Tellingly, the lengthy declaration devoted much more space to cooperation on sustainable development (which is part of the title of the declaration), the pandemic, trade, human rights and arms control, as well than to a whole host of common threats from the United States and the west.
Keep in mind that while China supported recent Russian interventions in Kazakhstan and Belarus to suppress potential regime change, it did not support Russia’s 2014 takeover of Crimea. a common front with Russia against Western incursions means much more to Beijing than encouraging a Russian territorial takeover, the economic and political consequences of which would go far beyond Europe.
A war, even if it is only economic, would further alienate China from Europe and the United States, damage the Chinese economy (as the Biden administration warned) and perhaps show cast a shadow over Xi’s “peaceful unification” policy in Taiwan. China would surely help Russia escape the worst effects of US and European sanctions, but buying Russian products has its limits. It should also be noted that China has a lucrative economic relationship with Ukraine: its arms factories are highly valued in China, and China is Ukraine’s most important export market.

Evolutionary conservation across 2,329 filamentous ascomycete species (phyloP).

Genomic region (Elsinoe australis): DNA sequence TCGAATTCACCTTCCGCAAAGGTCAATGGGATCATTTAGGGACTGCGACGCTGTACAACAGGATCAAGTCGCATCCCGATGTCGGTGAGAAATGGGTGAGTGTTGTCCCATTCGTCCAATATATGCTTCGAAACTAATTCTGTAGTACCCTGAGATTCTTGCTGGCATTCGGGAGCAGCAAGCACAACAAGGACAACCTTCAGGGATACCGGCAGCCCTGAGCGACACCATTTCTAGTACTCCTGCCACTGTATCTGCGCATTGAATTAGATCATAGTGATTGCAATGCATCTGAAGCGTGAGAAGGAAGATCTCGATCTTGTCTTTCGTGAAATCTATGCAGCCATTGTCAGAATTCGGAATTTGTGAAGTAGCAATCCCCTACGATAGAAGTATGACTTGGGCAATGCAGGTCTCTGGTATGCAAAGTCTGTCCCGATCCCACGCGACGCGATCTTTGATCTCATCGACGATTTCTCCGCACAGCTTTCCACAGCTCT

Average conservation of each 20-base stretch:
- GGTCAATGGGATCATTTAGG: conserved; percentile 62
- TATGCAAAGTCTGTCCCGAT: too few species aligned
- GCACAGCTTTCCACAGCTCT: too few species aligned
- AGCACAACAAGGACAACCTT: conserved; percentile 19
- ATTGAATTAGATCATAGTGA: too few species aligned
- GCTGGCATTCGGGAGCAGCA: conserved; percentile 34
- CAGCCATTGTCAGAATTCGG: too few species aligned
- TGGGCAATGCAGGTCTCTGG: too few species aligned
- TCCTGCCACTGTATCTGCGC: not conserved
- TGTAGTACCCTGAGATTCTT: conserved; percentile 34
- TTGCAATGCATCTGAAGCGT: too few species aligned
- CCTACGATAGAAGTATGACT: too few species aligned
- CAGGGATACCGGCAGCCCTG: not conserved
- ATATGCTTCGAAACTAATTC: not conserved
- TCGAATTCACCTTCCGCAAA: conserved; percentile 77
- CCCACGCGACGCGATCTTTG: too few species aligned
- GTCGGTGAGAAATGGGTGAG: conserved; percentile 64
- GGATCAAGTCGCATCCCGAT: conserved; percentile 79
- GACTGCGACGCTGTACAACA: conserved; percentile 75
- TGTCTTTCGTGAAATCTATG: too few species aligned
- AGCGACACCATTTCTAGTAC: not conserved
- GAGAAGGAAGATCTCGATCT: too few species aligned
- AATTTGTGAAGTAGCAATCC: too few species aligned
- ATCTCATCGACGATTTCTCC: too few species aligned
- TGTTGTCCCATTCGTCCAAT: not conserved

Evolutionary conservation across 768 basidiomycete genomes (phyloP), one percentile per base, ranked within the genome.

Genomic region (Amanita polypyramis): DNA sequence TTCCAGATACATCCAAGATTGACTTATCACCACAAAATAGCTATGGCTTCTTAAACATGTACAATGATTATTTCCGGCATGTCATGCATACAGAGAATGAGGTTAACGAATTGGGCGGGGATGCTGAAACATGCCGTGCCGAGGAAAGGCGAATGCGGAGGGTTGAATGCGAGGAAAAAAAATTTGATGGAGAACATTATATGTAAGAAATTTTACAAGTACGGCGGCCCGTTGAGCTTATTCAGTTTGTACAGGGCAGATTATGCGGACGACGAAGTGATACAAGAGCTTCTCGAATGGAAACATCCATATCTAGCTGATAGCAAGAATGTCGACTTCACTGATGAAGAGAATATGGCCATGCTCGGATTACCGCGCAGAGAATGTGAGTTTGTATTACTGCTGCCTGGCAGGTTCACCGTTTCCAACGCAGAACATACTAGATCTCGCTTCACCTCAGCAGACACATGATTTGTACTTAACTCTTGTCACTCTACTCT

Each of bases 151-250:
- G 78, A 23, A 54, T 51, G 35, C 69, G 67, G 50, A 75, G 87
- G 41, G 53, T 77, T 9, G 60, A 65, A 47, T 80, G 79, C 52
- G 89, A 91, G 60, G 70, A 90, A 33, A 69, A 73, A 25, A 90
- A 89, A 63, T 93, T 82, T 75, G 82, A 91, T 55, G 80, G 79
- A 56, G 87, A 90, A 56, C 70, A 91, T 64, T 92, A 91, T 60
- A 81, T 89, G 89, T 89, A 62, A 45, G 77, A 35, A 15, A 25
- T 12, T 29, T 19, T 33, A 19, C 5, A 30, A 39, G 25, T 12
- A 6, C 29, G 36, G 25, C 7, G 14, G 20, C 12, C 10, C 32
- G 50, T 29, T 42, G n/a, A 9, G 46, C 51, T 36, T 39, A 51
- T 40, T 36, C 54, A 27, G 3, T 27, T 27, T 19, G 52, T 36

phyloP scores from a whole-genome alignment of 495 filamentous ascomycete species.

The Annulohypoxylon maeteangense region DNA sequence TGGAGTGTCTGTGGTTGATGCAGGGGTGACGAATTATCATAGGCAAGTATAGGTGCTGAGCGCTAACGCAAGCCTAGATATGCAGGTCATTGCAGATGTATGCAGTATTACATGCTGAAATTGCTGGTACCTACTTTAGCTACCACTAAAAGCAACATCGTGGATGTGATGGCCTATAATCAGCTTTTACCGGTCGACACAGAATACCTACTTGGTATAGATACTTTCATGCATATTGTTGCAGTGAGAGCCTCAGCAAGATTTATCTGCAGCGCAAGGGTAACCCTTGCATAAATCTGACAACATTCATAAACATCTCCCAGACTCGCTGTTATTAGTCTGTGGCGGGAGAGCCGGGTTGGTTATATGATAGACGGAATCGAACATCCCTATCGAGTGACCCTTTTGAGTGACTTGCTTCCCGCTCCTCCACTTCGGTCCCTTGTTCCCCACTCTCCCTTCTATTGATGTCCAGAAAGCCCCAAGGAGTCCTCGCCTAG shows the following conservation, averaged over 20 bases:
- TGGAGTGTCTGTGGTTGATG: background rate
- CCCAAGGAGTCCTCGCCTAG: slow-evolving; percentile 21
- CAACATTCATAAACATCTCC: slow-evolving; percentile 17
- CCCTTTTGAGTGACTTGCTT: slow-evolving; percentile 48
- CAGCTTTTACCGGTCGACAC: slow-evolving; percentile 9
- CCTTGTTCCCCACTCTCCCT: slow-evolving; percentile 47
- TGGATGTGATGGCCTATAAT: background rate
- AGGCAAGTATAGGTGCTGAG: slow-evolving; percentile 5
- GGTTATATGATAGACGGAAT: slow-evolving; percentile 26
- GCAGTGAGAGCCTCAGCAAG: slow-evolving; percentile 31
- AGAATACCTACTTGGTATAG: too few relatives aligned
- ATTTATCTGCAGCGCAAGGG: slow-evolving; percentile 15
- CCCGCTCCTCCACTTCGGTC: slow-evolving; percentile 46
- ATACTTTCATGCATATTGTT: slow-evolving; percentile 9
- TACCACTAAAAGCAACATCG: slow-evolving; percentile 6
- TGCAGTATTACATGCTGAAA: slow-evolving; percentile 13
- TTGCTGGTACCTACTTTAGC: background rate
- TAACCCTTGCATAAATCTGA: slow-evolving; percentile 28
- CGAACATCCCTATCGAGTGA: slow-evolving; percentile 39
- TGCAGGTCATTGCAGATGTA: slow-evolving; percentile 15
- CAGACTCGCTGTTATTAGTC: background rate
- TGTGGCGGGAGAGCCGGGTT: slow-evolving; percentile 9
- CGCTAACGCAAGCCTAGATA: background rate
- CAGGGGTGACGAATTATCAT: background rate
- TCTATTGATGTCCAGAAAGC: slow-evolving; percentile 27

Thus, China prefers a diplomatic resolution to Ukraine. But there is no question of putting pressure on it at the request of the State Department, which would have asked for help from China. A US policy of engagement with China would set a different tone, amounting to a new triangular diplomacy designed to induce China to move away from Russia.
But in any case, the United States should stop confusing China with Russia; their mutual admiration hides more than it reveals.